Sadly, no one sings "A Whole New World" like in Aladdin.
But only an unrealistic, childish fool expects perfection from others - especially in the field of art, where one may not always understand what a director is doing, or where one's complaints may have more to do with personal preferences or baggage than actual "objective" and "valid" criticism/critique. Interstellar is full of at least as many problems as tDKR, so the following list spells out those problems, as well as my thoughts on them. Let's get started, with one SPOILER WARNING for anyone who hasn't seen the movie.
First, the emotional miscues:
1. Most importantly, there is simply no freaking way that Coop is leaving his daughter's deathbed. While it's true that parents shouldn't outlive their kids, he's missed her whole life, and he would feel the need to celebrate whatever time they had left. Also, Murphy's family ignores their (great-)grandpa completely - y'know, who's also the guy who saved the freaking world (along with their mom). It seemed less like they were giving them space or were preoccupied with Murph, and more like they were cardboard cutouts.
I think that scene is indicative of Nolan's love of heist-movie-style slickness. The best comparison here is to the end of tDKR, where two characters in a cafe share a moment that suggests Nolan is better at flashy cinematic emotion than more naturalistic feelings.
The great thing about my daughter is that she gets older and older while I stay the same age!
2. The love speech did not ruin anything for me - it's a character moment about Amelia's hopes and beliefs, not a statement of fact or something they work into the plot later. I could appreciate the insight into her mindset, yet it did make me roll my eyes - all that sweet stuff is totally specious! The same words could be said about any single human emotion, so it's almost a waste of monologue. This problem could have been remedied by simply making the speech shorter, that's all.
3. Matt Damon is a good actor, but I don't know that he's quite right for this role. I can't tell whether it's his acting style, or his profile as a star, but he felt wrong.
4. I looooove modernist poetry, but Dylan Thomas' "Do Not Go Gently" is a bit overexposed. More to the point, however, it's a poem by a guy who drank himself to death in a bar in NYC. I've been to that bar and it's got an incredibly depressing vibe. For those of us who know about Thomas, the repetition of the work was... It was like hearing a Marvin Gaye song about fathers and sons - it's too hard to ignore the fact that Gaye was murdered by his dad.
5. What was up with Affleck going shithouse on the doctor for saying "your wife and son can't stay here?" High emotions like that, much less physical violence, need to be set up more - or else the response is so disproportionate that the guy seems insane.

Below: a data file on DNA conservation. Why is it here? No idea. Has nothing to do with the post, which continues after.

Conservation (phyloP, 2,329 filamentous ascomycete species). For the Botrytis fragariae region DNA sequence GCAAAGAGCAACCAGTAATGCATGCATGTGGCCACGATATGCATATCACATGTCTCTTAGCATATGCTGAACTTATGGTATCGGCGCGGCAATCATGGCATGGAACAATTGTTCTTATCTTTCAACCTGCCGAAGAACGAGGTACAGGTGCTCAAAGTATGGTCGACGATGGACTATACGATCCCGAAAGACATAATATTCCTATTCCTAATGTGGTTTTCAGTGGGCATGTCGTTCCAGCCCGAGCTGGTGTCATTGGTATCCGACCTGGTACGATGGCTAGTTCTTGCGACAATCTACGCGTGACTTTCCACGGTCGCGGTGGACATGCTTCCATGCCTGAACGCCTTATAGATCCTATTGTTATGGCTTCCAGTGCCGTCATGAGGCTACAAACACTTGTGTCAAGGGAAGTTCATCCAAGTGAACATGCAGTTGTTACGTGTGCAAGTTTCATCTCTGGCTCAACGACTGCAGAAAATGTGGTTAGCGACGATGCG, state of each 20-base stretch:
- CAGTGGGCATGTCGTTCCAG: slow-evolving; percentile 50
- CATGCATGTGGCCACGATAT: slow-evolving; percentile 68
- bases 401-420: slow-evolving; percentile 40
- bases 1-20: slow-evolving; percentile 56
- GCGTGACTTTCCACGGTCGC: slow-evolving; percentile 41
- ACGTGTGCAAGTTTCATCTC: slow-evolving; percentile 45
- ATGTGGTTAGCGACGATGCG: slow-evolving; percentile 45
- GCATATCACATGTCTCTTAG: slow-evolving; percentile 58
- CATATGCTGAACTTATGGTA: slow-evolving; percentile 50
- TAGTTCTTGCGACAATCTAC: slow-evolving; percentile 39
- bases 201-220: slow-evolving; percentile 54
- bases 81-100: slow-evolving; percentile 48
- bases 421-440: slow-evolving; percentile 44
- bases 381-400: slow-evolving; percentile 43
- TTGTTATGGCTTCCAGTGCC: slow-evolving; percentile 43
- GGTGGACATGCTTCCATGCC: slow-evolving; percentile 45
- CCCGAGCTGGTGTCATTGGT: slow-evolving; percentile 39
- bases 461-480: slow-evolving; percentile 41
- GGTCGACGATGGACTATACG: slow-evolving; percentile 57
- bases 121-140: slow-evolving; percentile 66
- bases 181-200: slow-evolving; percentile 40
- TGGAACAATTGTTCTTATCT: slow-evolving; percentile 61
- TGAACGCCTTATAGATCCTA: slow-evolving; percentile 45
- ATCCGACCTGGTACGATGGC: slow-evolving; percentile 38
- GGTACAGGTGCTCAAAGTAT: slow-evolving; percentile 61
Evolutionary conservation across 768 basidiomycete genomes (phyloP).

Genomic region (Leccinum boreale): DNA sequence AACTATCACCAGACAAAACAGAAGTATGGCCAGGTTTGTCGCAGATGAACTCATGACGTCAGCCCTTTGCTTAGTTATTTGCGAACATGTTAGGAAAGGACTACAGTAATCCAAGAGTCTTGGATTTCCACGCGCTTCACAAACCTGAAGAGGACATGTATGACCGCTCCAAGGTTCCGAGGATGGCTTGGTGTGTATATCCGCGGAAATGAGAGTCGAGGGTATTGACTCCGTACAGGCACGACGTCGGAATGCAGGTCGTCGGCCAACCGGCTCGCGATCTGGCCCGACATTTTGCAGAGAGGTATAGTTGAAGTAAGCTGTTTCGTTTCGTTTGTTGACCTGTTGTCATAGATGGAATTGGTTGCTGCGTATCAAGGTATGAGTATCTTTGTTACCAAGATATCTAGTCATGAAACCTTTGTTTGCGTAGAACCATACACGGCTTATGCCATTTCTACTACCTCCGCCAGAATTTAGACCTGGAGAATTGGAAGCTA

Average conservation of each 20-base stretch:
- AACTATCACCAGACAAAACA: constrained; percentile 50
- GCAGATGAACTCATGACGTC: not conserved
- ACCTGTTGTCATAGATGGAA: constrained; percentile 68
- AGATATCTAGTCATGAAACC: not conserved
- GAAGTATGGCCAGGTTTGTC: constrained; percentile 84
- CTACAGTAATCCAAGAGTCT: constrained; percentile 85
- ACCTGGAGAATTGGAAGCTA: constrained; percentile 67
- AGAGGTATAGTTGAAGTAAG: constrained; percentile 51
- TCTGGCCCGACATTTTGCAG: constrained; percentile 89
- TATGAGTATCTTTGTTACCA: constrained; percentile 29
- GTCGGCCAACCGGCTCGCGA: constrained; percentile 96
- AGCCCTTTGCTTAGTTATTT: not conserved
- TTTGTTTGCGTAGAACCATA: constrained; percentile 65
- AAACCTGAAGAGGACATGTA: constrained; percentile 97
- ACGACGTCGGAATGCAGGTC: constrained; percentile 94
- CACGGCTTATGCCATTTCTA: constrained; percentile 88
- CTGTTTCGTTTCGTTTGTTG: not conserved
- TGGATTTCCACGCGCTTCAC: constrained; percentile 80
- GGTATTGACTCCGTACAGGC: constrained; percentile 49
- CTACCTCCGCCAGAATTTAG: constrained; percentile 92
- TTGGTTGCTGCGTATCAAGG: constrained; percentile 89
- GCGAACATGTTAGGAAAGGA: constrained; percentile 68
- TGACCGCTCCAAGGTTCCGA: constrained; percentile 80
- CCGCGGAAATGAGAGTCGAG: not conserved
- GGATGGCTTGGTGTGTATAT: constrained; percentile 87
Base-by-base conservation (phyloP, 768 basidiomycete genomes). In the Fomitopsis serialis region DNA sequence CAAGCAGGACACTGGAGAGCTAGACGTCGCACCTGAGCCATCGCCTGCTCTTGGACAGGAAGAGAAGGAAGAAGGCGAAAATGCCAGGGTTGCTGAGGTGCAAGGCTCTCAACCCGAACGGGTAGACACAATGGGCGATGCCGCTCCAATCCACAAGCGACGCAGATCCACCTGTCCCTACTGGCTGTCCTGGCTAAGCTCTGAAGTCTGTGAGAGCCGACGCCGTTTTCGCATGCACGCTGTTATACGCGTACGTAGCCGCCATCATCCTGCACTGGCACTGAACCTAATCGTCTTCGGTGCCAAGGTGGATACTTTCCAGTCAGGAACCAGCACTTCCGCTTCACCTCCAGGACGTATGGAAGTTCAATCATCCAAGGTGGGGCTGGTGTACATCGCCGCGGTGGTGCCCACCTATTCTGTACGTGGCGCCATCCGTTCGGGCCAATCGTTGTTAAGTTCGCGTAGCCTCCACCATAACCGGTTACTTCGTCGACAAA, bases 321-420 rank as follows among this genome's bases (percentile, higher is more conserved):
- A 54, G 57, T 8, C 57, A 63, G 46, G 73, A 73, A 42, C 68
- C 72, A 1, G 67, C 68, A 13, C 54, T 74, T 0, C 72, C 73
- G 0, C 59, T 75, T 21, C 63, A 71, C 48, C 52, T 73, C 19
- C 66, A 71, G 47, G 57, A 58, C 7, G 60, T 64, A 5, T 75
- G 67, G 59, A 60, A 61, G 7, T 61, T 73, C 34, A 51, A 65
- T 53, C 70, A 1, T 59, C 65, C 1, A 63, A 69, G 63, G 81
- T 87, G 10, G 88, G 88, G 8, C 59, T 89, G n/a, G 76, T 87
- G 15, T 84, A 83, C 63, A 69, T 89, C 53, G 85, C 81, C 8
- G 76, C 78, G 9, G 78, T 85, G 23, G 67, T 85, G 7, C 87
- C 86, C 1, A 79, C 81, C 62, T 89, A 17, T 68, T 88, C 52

I was really glad that Topher Grace grabbed that tire iron the second time around. Also, I don't know if either Affleck or Topher were the best choices for those parts, but (as with Damon) I'm ultimately able to be okay with it. I was not okay with Casey Affleck looking so much like his brother under that mega-beard.
6. The entire thing with Dr. Brand's lie felt a little unnecessary and excessive. First of all, from a story perspective, it can feel a bit superfluous - since the stakes are already extreme, we don't need them to get worse.
And it seems impossible that no one would notice what Jessica Chastain's grown-up Murphy spotted, much less that no one noticed it much, much earlier. I understand that it brings Murphy in for a critical part of the film, but it's a beat that's standing on very shaky ground. And, secondly, we just saw Michael Caine's Alfred pull off a horrible but "morally just" lie in The Dark Knight Rises. Repeating the same beat with the same actor in similar-ish roles in two consecutive movies is... It's not a wise choice, and risks taking me out of the film, that's all.
Why does Mr. Nolan keep putting me in fetish gear for nerds! I'm not your Geek I'd Like to F--k!
And now, the science/plot miscues, which are likely to bother viewers more:
7. First off, the discussions of the wormhole and time as a resource would've happened way earlier - on the ground, in fact.
8. I think the "sorta kinda one-way communication through the wormhole" thing is very dodgy. They can pick up all this information about the other side... except for when it's dramatically appropriate for them not to.
If I'm the NASA head, and I hear "all we can tell you is that there's a black hole there, and 12 planets, and 3 of our people activated their beacons. But we can't receive any other kinds of communication than whatever the hell it was that told us those 3 things..." then I promise you my response would be, "riiiiiiiiiiight."
9. It's weird to see scientists repeatedly use a non-traditional version of Newton's Third Law of physics. The words "you have to leave something behind" are bulls--t for the purposes of science, but it is basically a thesis statement for the movie. I'm not quite sure if they're being very corny and talking literally leaving something behind (Earth), or the concept of their being a price for achievement (McConaughey zooming off to his probable death).
10. A wonderful friend of mine noted: isn't it kinda weird that Damon's role had his own still-functioning ship? Did all of the astronauts get those? Wouldn't the prior astronauts be able to maybe get back to the wormhole and report back properly if they had those?
I replied to her with "can't you build beacons that automatically report environmental conditions in their immediate vicinity, instead of just saying 'come here?'"
Now, before I talk about this next problem, here's the set up: